Armstrong Economics Blog/Climate Re-Posted May 4, 2022 by Martin Armstrong
COMMENT: The grocers near me have banned plastic bags. Off timing. Grocery bills are more than I’ve ever seen ..ever. I wont buy as much if theres a few bags per trip. We are lucky to own our homes. Climate change or the food crisis? I see it as a new distraction since they talked of banning them for a long time .. so why now?
REPLY: It is not a far-fetched theory to wonder whether the push to eliminate plastics goes beyond the climate change agenda. Grocery stores have begun banning plastic bags at a time when food inflation is in the double-digits, and the supply chain stalemate has dampened availability. Think about it – the typical American will fill up their grocery cart with food. In other nations, they purchase the ingredients they need for a few days instead of going on major grocery hauls. Limiting American consumers to the bags in their possession could lead to fewer items purchased. This would lower the visibility of inflation and overall consumption.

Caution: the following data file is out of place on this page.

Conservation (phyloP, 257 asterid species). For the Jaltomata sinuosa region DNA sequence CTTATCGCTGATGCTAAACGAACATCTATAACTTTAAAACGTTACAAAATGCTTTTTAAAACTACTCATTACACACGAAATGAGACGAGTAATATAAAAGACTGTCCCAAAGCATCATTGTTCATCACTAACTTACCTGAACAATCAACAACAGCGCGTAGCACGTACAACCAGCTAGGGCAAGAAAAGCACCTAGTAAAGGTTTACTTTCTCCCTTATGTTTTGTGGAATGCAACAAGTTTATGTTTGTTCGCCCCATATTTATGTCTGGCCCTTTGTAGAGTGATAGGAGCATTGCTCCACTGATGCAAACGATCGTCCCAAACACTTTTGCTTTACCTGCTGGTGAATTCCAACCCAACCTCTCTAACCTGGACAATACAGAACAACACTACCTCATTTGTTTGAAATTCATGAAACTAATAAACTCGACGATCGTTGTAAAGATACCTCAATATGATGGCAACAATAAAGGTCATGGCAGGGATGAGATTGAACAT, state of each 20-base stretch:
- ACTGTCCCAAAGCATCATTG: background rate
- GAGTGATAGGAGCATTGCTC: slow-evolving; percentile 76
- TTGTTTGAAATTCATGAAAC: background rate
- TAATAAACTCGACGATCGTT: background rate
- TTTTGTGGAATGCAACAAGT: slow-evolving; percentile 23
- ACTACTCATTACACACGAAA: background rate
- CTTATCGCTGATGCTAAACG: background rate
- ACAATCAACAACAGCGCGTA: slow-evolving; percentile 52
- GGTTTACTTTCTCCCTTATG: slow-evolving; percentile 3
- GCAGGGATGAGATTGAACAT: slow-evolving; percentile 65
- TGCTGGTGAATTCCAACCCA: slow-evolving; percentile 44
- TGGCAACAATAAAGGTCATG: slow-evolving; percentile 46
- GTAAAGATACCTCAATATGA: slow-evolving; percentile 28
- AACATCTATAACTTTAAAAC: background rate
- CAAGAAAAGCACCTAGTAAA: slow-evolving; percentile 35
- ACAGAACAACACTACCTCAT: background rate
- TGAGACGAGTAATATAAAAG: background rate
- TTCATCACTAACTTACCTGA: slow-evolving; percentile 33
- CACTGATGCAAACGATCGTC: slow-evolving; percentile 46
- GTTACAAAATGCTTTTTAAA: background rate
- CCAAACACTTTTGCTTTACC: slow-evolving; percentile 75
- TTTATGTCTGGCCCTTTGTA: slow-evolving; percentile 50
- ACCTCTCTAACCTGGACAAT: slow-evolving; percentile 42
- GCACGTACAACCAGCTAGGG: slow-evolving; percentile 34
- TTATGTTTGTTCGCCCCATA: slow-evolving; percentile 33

Over the pandemic, Americans became more self-reliant and began cooking at home 49% more, according to the US Grocery Shopper Trends report. The powers that be, such as Bill Gates, have been pushing for a major change in grocery trends by requesting that first-world nations refrain from eating meat. Gates also cites climate change and not his massive investments in farmland and meat alternatives.
The Environment Agency of the UK released a report in 2011 that found reusable cotton and paper bags have a higher carbon footprint than single-use plastics. A cotton bag, for example, would need to be used 131 times to lower its impact on the environment. While no one is saying plastic bags are ideal for the environment, the rush to ban them is not entirely due to climate change concerns. I believe they are also aiming to change consumer habits at the grocery store.